The Earliest Theories for Cancer
The Science and Medicine of Cancer. There are several ways to interpret the history of cancer recognition and diagnosis and the understanding of cancer biology and pathology as there are commonly understood. The term cancer has a long history of use in medicine, its earliest forms perhaps derived from ancient medical writings that made mention of the various growth or tumors on the body including the traditional and fairly old-fashioned canker or chancre. Without adequate knowledge of the cause for illnesses like canker, even professionals in medicine at time differed greatly in their opinions as to what cancer actually was and whether or not it was often fatal.
This lack of understanding of cancer/canker continued throughout much of the eighteenth and nineteenth century, although at times some scientists were very correct in trying to clarify the notion often taken by even physicians that some illnesses may appear like cancer, but are significantly different that cancer in their effects on the patient and their minimal impact on longevity when compared with similar disease types. For much of the nineteenth century, this lack of understanding even led to the development of numerous remedies or “cures” for cancer, many still popular today, that were indeed quite effective at eliminating some of the ill-states often associated with cancer (to the novice) or canker (to the well-trained physician) or even warts and other uncontrollable skin growths. They rarely, if ever, cured cancer. Even during the early 1900s, the understanding of cancer was still quite limited, as evidence by the reward of the Nobel prize given to a scientists for his explanation that stomach cancer was due to a microorganism residing in the gut (this claim was soonafter rescinded).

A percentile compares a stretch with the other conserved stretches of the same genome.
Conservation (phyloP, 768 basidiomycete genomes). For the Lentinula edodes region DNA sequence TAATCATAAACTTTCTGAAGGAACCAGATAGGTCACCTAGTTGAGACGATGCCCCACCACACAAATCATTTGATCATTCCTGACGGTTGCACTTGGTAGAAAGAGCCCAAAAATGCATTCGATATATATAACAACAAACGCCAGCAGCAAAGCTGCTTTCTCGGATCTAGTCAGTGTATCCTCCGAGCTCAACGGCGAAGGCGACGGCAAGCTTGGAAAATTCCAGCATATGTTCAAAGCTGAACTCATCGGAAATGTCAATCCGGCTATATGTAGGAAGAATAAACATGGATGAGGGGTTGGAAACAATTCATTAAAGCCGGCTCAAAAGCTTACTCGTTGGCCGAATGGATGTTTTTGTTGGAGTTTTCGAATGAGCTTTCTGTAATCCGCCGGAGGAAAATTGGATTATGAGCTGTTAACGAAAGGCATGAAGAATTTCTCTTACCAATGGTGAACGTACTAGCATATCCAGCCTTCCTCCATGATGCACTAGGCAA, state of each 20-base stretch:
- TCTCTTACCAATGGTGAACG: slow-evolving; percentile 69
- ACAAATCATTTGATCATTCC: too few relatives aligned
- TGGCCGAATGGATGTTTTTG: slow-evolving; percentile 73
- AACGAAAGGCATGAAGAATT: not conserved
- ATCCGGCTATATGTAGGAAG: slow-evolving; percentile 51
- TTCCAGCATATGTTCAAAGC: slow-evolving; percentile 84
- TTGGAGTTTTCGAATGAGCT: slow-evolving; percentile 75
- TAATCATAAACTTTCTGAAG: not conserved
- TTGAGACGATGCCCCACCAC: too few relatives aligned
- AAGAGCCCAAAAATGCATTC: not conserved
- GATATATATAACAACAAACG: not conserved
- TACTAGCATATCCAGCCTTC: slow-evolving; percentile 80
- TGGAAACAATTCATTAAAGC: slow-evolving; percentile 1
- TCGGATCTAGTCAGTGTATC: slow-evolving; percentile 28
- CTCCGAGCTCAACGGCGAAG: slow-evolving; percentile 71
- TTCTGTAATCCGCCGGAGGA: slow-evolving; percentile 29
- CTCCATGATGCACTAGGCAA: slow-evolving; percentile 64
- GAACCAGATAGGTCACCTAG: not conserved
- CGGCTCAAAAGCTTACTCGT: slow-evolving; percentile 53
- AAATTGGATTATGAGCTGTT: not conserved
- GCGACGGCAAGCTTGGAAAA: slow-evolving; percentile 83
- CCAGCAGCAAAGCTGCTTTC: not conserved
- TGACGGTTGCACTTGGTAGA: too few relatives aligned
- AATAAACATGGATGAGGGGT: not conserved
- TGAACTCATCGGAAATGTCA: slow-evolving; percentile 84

Several important actions or discoveries gave way to doctors developing an understanding of what cancer was and how it differed from other diseases. First, a visual inspection of cancer and its growth potential as a tumor had to be more commonplace in the medical school program. Even during the mid-1800s, the use of cadavers in the lab of a medical school still had its limits. Not all doctors had the opportunity to actually see a cancer case as we would truly diagnose such a case today. As a result, unless they were well-trained, even the common regular physicians (MDs) of the mid-nineteenth century might never know if and when they managed to treat cancer for the first time.
Adding to this problem with diagnosis was the popularization of other medical philosophies and practices. The less-informed, less-educated versions of medicine (many even home-trained form of the profession) led to the development of practices in which the doctors adhered to in part what was already taught as commonplace opinions and teachings about cancer/canker, and in part to the professional teachings of what cancer was as indicated by their medical books. It is not unusual during this time to find books that detail the differences between cancer and canker as the latter being less invasive and fatal to the overall person’s well-being and ability to survive the illness. Whereas the regular school-trained physician was finally beginning to understand the “crab” (Latin: Cancer) Hippocrates had written about regarding the behavior of this malady, the oncos or “swelling” described by Roman surgeon Galen seemed to prevail pretty much in the commonplace.